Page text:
The wall between agencies was not new; it had been created during the Carter administration via the 1978 Foreign Intelligence Surveillance Act (FISA), which was enacted to defuse allegations of FBI espionage abuses. But Gorelick's 1995 efforts served to strengthen the barrier and made it abundantly clear that cooperation between intelligence and law-enforcement agencies was forbidden. It should be noted that at the time Gorelick wrote the foregoing memo, the Clinton administration was contending with investigations into illegal Chinese contributions to Bill Clinton's presidential campaigns; thus, the memo served its intended purpose of stifling the inter-agency inquiry.
In testimony he delivered before the 9/11 Commission in April of 2004, Attorney General John Ashcroft made his own observations about the wall, stating:In the days before September 11, the wall specifically impeded the investigation into Zacarias Moussaoui, Khalid al-Midhar and Nawaf al-Hazmi. After the FBI arrested Moussaoui, agents became suspicious of his interest in commercial aircraft and sought approval for a criminal warrant to search his computer. The warrant was rejected because FBI officials feared breaching the wall. When the CIA finally told the FBI that al-Midhar and al-Hazmi were in the country in late August, agents in New York searched for the suspects. But because of the wall, FBI headquarters refused to allow criminal investigators who knew the most about the most recent al Qaeda attack to join the hunt for the suspected terrorists. At that time, a frustrated FBI investigator wrote headquarters, quote, "Whatever has happened to this--someday someone will die--and wall or not--the public will not understand why we were not more effective and throwing every resource we had at certain 'problems.'"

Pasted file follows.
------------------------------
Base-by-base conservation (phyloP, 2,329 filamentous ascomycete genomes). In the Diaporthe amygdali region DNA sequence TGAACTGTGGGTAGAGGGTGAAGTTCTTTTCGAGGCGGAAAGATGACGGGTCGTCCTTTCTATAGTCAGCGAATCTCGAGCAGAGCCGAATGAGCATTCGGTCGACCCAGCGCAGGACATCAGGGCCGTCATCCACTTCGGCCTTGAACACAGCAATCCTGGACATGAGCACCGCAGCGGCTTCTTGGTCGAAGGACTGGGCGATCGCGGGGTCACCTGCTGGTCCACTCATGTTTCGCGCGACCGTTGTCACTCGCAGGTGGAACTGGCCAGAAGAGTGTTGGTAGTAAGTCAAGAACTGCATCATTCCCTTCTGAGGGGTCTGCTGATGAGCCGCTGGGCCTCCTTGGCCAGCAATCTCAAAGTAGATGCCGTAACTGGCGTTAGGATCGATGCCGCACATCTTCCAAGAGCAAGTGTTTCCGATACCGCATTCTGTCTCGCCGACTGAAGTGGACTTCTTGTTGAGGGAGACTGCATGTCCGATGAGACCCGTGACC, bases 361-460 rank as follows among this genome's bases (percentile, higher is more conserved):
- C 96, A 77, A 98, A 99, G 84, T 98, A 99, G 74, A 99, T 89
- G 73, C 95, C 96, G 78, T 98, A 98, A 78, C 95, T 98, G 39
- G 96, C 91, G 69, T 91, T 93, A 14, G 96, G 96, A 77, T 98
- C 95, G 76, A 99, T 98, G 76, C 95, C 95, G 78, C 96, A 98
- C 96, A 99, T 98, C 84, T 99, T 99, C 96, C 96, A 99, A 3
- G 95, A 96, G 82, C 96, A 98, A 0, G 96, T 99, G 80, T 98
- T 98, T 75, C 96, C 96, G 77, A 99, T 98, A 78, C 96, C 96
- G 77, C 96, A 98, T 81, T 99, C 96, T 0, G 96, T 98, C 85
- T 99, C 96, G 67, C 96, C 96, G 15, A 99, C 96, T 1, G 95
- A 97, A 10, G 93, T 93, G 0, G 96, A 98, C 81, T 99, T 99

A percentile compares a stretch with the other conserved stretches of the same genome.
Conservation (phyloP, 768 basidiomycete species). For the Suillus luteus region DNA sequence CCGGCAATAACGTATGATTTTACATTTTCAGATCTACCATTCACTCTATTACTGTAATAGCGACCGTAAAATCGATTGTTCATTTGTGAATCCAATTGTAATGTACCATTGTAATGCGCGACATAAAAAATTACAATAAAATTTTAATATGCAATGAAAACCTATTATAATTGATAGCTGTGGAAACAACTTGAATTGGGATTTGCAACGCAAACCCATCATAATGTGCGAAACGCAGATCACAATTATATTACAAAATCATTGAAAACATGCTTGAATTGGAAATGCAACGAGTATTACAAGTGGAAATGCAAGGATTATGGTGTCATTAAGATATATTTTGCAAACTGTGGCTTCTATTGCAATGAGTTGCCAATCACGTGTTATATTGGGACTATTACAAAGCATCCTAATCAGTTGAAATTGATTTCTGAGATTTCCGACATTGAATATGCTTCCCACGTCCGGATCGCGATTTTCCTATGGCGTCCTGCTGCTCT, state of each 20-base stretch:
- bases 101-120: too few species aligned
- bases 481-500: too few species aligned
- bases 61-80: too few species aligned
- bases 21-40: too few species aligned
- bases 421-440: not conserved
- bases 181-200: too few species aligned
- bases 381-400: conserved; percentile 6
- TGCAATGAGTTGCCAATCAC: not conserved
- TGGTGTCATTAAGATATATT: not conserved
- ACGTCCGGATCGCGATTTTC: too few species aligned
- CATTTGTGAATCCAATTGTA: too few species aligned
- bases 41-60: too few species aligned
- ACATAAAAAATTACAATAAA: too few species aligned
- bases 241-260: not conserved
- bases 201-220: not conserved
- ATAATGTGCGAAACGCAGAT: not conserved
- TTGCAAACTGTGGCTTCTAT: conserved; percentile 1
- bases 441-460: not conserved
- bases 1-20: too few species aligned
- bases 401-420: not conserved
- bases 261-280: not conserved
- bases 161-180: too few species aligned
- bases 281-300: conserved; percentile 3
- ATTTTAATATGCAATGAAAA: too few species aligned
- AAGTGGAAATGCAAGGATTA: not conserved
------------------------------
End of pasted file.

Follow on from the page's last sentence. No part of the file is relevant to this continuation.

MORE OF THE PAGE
Mary Jo White, a New York attorney and an experienced al-Qaeda prosecutor, vehemently objected to the barrier emplaced between agencies by Gorelick. In a letter she wrote to Gorelick and Attorney General Janet Reno, White noted, "The most effective way to combat terrorism is with as few labels and walls as possible so that wherever permissible, the right and left hands are communicating." The New York Post reported that White also wrote a second letter in which she warned that the policy enforced by Gorelick "could cost lives." But White's remarks were not heeded. Because of the guidelines that had been recently reinforced to protect President Clinton during the Chinese campaign-contribution scandal, the information gathered by Able Danger was not communicated to the FBI, and almost 3,000 innocent lives were indeed lost.
Sibel Edmonds repeatedly points out that investigations and legal proceedings have been obstructed supposedly in the interests of national security, but that the obvious real motive behind it all was to protect the criminal conduct of certain Washington players. In this context, it is important to note that Edmonds worked at the FBI as a translator from late 2001 until early 2002, when the Bush Administration was fairly new in town; many of the documents she had access to dealt with issues going back to the 1990's.
The 9/11 Commission Turns a Blind Eye